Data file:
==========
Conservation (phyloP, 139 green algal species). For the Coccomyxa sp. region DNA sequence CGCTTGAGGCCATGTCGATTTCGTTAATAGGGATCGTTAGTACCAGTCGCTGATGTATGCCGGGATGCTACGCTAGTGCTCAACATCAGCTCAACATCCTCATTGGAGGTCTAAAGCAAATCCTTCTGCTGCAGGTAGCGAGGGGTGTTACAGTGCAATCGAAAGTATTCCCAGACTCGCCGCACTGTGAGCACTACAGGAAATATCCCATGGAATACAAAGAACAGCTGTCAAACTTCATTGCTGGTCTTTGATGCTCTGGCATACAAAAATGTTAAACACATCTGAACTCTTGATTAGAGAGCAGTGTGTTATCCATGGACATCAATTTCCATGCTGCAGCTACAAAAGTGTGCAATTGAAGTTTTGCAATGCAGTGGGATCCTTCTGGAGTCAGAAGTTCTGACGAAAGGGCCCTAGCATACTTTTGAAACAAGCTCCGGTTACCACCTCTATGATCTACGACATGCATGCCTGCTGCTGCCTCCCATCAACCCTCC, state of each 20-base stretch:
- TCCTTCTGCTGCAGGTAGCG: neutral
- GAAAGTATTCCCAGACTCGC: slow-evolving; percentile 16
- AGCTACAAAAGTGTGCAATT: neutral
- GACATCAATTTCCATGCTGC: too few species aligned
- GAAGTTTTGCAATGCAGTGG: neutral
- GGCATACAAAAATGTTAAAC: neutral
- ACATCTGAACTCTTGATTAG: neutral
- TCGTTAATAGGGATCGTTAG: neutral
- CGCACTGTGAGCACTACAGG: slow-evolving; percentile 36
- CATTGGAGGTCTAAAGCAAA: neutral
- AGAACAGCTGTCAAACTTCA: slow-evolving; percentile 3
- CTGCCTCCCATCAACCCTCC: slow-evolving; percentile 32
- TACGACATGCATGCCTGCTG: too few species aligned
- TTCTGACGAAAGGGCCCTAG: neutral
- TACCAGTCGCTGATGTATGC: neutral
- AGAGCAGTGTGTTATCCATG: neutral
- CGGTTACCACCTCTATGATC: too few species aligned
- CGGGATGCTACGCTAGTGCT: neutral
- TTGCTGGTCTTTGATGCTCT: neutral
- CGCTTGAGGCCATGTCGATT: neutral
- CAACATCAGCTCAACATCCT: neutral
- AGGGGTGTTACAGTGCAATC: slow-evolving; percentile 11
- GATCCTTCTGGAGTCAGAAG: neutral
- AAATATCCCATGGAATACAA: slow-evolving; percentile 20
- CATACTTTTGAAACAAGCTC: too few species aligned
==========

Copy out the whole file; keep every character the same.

Conservation (phyloP, 139 green algal species). For the Coccomyxa sp. region DNA sequence CGCTTGAGGCCATGTCGATTTCGTTAATAGGGATCGTTAGTACCAGTCGCTGATGTATGCCGGGATGCTACGCTAGTGCTCAACATCAGCTCAACATCCTCATTGGAGGTCTAAAGCAAATCCTTCTGCTGCAGGTAGCGAGGGGTGTTACAGTGCAATCGAAAGTATTCCCAGACTCGCCGCACTGTGAGCACTACAGGAAATATCCCATGGAATACAAAGAACAGCTGTCAAACTTCATTGCTGGTCTTTGATGCTCTGGCATACAAAAATGTTAAACACATCTGAACTCTTGATTAGAGAGCAGTGTGTTATCCATGGACATCAATTTCCATGCTGCAGCTACAAAAGTGTGCAATTGAAGTTTTGCAATGCAGTGGGATCCTTCTGGAGTCAGAAGTTCTGACGAAAGGGCCCTAGCATACTTTTGAAACAAGCTCCGGTTACCACCTCTATGATCTACGACATGCATGCCTGCTGCTGCCTCCCATCAACCCTCC, state of each 20-base stretch:
- TCCTTCTGCTGCAGGTAGCG: neutral
- GAAAGTATTCCCAGACTCGC: slow-evolving; percentile 16
- AGCTACAAAAGTGTGCAATT: neutral
- GACATCAATTTCCATGCTGC: too few species aligned
- GAAGTTTTGCAATGCAGTGG: neutral
- GGCATACAAAAATGTTAAAC: neutral
- ACATCTGAACTCTTGATTAG: neutral
- TCGTTAATAGGGATCGTTAG: neutral
- CGCACTGTGAGCACTACAGG: slow-evolving; percentile 36
- CATTGGAGGTCTAAAGCAAA: neutral
- AGAACAGCTGTCAAACTTCA: slow-evolving; percentile 3
- CTGCCTCCCATCAACCCTCC: slow-evolving; percentile 32
- TACGACATGCATGCCTGCTG: too few species aligned
- TTCTGACGAAAGGGCCCTAG: neutral
- TACCAGTCGCTGATGTATGC: neutral
- AGAGCAGTGTGTTATCCATG: neutral
- CGGTTACCACCTCTATGATC: too few species aligned
- CGGGATGCTACGCTAGTGCT: neutral
- TTGCTGGTCTTTGATGCTCT: neutral
- CGCTTGAGGCCATGTCGATT: neutral
- CAACATCAGCTCAACATCCT: neutral
- AGGGGTGTTACAGTGCAATC: slow-evolving; percentile 11
- GATCCTTCTGGAGTCAGAAG: neutral
- AAATATCCCATGGAATACAA: slow-evolving; percentile 20
- CATACTTTTGAAACAAGCTC: too few species aligned